Two Women

‘And at the end, all shall be charity’

-Dame Julian of Norwich (1342-1416)


Among the regular communicants in my former parish was the redoubtable Mrs. Arkwright. She was a formidable figure, married to a mild and unassuming civil servant a good six inches shorter and a good deal narrower than his wife. They had three polite, good-looking children, all of whom were involved in parish activities. Mrs. Arkwright—no-one called her Martha—was one of those tireless worthy women (they were always women!) on whose energy, wisdom and initiative fortunate churches used to be able to depend. She helped organize the parish bazaar with unflustered efficiency, co-ordinated the outreach food bank donations, and presided over innumerable banquets and teas with imperturbable charm and good humour. She had a genius for compromise, and animated A.C.W. meetings with her tactful, luminous presence. Occasionally, she accompanied me on my rounds, visiting the shut-ins, the lonely and the bereaved, and maintained her composure under provocation, most famously during the harangue of a visiting liberal bishop who had urged the conservative congregation to “embrace change” with a new liturgy featuring “inclusive and up-to-date language.” His exhortation had on that occasion been met with such a stony silence that he feared to return. Mrs. Arkwright in the front pew had affected to be busy with her knitting throughout it all.

“This, too, shall pass,” was her only comment.

Yet Mrs. Arkwright’s greatest talents lay in the kitchen, from which emerged an unending stream of hearty home-made soups and stews for pot-luck suppers, sandwiches for impromptu social occasions; scones, tarts and fruitcake for afternoon teas, entire suppers for choir practices, and her piece de resistance, her much-anticipated simnel cake, with its burnt-almond marzipan icing, for Mothering Sunday. It was at one such social event, an illustrated tour of some pilgrimage sites that my curate Geoff Chancer had visited, that Mrs. Arkwright’s baking made the memorable first acquaintance of Janet Elderkirk.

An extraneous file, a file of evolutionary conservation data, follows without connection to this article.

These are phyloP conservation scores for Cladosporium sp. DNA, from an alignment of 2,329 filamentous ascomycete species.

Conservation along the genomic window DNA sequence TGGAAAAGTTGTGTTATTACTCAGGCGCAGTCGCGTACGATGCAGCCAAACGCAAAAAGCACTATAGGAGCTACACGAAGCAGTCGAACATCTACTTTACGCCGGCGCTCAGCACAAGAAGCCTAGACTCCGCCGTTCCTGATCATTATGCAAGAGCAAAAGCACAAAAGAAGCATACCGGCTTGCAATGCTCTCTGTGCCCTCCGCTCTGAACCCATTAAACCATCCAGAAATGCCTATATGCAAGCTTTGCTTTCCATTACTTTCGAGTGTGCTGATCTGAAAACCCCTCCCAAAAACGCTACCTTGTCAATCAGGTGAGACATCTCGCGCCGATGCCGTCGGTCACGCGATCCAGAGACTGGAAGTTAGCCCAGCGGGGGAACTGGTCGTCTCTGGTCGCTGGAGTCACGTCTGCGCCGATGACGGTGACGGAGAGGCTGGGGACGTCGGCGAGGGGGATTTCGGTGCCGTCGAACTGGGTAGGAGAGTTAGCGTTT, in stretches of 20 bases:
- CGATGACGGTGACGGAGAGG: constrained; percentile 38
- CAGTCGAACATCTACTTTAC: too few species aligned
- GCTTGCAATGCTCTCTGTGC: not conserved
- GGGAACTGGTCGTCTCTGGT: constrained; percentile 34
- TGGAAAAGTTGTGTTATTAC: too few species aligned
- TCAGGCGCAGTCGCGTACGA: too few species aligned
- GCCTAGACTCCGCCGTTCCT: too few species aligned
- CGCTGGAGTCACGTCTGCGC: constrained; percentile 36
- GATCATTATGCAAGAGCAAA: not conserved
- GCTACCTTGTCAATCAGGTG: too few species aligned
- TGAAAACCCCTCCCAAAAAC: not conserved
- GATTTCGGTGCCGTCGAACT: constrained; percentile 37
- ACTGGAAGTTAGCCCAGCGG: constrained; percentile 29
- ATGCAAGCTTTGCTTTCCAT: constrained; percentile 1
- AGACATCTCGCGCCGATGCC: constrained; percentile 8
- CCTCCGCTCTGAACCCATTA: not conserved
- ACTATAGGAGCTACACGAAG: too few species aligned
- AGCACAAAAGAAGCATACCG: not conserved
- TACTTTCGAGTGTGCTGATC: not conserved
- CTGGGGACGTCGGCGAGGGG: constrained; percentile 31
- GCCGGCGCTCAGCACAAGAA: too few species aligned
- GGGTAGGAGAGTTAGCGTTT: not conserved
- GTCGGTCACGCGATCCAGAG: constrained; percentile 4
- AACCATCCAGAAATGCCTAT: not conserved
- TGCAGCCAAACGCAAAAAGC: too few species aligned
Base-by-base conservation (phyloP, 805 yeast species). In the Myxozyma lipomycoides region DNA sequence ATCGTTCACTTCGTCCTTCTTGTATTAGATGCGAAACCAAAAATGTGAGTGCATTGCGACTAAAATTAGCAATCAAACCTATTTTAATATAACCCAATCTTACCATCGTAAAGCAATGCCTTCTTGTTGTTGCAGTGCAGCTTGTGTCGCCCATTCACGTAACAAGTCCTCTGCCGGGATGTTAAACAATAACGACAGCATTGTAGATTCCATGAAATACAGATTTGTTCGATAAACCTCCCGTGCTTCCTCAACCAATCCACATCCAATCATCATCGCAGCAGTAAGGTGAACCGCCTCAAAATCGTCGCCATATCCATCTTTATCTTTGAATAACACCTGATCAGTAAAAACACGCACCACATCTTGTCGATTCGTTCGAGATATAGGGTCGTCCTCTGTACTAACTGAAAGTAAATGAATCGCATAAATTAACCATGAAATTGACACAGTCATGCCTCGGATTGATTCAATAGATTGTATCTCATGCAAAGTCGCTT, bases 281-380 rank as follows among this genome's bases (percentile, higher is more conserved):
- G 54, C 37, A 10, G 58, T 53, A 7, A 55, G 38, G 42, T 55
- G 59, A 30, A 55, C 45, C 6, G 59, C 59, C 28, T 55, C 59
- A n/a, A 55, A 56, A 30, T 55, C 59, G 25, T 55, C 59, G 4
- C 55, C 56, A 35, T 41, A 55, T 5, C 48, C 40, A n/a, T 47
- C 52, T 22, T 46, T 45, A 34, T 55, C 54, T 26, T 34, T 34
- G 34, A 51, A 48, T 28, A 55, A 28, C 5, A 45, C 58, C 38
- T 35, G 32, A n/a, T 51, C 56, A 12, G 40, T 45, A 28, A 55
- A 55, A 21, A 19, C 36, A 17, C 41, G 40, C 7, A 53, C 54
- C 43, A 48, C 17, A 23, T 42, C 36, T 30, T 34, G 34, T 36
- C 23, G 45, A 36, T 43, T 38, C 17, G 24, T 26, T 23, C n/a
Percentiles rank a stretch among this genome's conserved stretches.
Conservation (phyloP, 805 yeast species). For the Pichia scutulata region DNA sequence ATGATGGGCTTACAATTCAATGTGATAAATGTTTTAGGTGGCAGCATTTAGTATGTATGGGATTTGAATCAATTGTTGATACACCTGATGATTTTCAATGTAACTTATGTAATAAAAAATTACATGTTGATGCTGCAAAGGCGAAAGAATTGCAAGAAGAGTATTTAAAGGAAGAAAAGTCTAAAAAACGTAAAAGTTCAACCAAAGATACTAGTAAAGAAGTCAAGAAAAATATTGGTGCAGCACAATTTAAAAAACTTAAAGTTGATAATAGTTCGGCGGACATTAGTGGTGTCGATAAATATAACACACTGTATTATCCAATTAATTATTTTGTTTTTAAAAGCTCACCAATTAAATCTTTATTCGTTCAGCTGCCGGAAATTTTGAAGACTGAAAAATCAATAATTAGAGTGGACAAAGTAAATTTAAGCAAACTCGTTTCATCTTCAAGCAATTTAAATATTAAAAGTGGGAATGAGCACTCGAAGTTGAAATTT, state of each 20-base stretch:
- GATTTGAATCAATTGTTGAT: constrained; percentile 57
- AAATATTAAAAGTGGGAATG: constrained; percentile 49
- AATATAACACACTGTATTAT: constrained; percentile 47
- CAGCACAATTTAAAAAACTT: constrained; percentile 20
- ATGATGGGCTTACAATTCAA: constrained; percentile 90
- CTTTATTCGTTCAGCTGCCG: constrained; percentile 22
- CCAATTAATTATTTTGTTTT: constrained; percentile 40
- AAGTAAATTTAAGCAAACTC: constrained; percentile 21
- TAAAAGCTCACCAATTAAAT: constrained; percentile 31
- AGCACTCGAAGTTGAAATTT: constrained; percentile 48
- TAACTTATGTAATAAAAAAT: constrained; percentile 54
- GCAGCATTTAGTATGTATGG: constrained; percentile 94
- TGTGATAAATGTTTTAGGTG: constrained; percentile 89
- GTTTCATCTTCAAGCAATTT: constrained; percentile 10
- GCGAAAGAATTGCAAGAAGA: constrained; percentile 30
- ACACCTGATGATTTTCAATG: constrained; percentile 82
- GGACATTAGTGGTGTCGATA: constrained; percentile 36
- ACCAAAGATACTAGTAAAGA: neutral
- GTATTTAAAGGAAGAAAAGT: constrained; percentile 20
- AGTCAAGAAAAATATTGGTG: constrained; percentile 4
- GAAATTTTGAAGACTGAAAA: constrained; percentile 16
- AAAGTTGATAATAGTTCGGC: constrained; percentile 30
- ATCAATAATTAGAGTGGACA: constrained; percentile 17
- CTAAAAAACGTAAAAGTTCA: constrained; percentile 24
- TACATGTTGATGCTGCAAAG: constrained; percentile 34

Miss Elderkirk was an eccentric. She lived alone. She had no family or obvious friends, nor did she appear to want any. She appeared in church irregularly, and repelled any friendly advance with an icy glare, occasionally with a threatening gesture of her umbrella if the conversation took an unexpected turn. Her odd mannerisms, shabby, faded clothing and her curiously formal way of expressing herself kept people away, whether by design or not was unclear. She reminded me of an antimacassar on a modern sofa, or a spittoon in a hotel lobby of marble and chrome, so out of place was she. She was rumoured to have been unlucky in love, and she chose to remain studiously on her knees at prayer during the exchange of the ‘Peace’, to avoid shaking hands with others, it was assumed, but perhaps this was ungenerous. I was surprised to see her during the break at Geoff’s talk, and smiled companionably at her, receiving a queenly nod in acknowledgement. While the audience filed back to their seats and the lights dimmed for the accompanying slide show, she remained hovering near the refreshment table. In the half-light, I saw her lunge for a vol-au-vent, a croissant sandwich, and a pastry, gulping each in quick succession, a movement that made her standing angular figure disconcertingly resemble a heron swallowing a frog. Furtive scampering movements behind me confirmed that she had made several return visits to the table. When the brief slide show ended, the lights came on, and Miss Elderkirk was caught guiltily devouring the rest of the baked goods by herself. She deflected her own embarrassment adroitly by raising her hand.

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Two Women

Peter was born in England, spent his childhood there and in South America, and taught English for 33 years in Ottawa, Canada. Now retired, he reads and writes voraciously, and travels occasionally with his wife Louise.
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